Publishing your app for Office
Learn about the various methods that developers can use to publish their apps.
Last modified: January 28, 2015
Applies to: Access apps for SharePoint | apps for Office | Excel | Office Add-ins | Outlook | PowerPoint | Project | Word
Learn more about supported hosts and other requirements.
The name "apps for Office" is changing to "Office Add-ins". During the transition, the documentation and the UI of some Office host applications and Visual Studio tools might still use the term "apps for Office".
In this article
Publishing to the Office Store
Publishing task pane and content apps to an app catalog
Publishing task pane and content apps to a shared network folder
Publishing mail apps to Exchange Server
App experience for end-users
Developers can upload their apps to the public Office Store, to a private shared folder app catalog on SharePoint, to a shared network folder, or to an Exchange server. This article describes these options.
Office provides the ability for end-users to discover solutions directly from a public marketplace hosted on Office.com. The Office Store provides a convenient location for developers to upload new app solutions aimed both at consumers and businesses. As a developer, when you upload your app to the public marketplace, Microsoft runs some validation checks on it. For example, it checks whether the app manifest markup is valid and complete and verifies that any included SharePoint solution packages (.wsp files) do not include disallowed elements or features that have a scope broader than Web. If all tests are passed, the app package is wrapped into a file and signed by Microsoft.
For more information about how to publish an app to the Office Store, see Publish apps for Office and SharePoint.
For task pane and content apps, IT departments can deploy and configure private corporate app catalogs to provide the same Office-solution catalog experience that the Office Store provides. This new catalog and development platform lets IT use a streamlined method to provision apps for Office and SharePoint to managed users from a central location without the need to deploy solutions to each client. For information about setting up an app catalog, see Set up an app catalog on SharePoint.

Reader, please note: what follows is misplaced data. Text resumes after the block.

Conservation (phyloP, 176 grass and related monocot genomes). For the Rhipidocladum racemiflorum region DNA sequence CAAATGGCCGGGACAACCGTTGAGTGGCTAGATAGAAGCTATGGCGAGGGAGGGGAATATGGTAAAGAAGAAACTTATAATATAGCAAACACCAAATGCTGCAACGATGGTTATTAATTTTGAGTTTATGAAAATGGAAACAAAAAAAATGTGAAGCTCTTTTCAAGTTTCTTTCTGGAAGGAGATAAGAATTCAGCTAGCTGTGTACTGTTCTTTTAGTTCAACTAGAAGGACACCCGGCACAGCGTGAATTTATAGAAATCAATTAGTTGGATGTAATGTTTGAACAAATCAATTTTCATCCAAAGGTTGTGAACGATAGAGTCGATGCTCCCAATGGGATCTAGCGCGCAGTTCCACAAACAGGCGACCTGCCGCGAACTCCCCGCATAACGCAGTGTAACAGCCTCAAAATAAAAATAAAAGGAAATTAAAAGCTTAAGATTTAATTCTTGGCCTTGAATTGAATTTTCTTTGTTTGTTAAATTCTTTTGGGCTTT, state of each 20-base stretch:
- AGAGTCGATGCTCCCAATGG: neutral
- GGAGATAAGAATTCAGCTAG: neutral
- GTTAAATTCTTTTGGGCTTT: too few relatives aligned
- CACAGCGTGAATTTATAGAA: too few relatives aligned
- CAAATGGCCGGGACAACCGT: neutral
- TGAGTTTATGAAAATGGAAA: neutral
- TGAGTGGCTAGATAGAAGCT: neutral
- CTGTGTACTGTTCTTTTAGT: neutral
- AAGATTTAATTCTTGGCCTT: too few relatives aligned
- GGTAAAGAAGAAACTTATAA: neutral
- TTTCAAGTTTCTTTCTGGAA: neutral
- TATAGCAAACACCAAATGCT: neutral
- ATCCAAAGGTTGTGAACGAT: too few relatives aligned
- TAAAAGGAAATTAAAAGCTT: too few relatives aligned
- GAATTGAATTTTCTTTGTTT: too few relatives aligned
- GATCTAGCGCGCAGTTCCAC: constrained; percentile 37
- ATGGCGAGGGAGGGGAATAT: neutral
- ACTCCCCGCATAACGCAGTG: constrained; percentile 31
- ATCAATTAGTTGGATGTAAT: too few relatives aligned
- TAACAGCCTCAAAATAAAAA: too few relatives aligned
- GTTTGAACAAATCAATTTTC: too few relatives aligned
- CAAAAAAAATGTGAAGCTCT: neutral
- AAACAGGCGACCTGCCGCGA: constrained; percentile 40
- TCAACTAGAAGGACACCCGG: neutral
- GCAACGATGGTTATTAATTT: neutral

A telemetry tool will provide developers and IT managers the ability to monitor app usage, verify compatibility, and troubleshoot end-user issues.
Alternatively, in a corporate setting, IT can deploy task pane and content apps created either by in-house or third-party developers to a shared network folder, where the manifest files will be stored and managed. In either case, when apps are subsequently updated by their developers, there is no need to push updates to end-users or of for IT to redeploy them to corporate users. For information about setting up a shared network folder app catalog, see Create a network share catalog for task pane and content apps.
Mail apps are installed to an Exchange catalog that is available to users of the Exchange server on which it resides. It enables publishing and management of mail apps, including internally created ones as well as solutions that are acquired from the Office Store and licensed for corporate use. Mail apps are installed into an Exchange catalog by using either the Exchange Admin Center (EAC) or by running remote Windows PowerShell commands (cmdlets). For information about publishing a mail app, see Deploy and install mail apps for testing in Outlook
End-users will find apps easy to acquire, insert, and run. For task pane and content apps, they will have the same experience whichever app source they use, the public Office Store, or an app catalog on SharePoint. To acquire a new task pane app in Excel, for example, end-users will log onto Office with their Windows Live ID, open an Excel workbook, select Apps for Office on the Insert tab of the ribbon, and the Insert App dialog box will appear, as shown in Figure 1:
In the Insert App dialog box, the user clicks Find more apps at the Office Store. Once users log onto Office.com, using the same Windows Live ID, they can download the app of their choice, paying for it with a credit card.
Returning to Excel, in the Insert App dialog box, a user clicks Refresh, selects the app they downloaded, and then clicks Insert.
End-users have the same experience no matter how they acquire an app: from the public Office Store, by using their Windows Live ID; from their company’s app catalog, by using their company ID; from a shared network folder; or from Exchange Server. Either way, by signing in to their account, they have access to those apps from any computer, anywhere, including those running Office 365.
For information about the end-user experience of installing mail apps, see "Installing the mail app" in Deploy and install mail apps for testing in Outlook.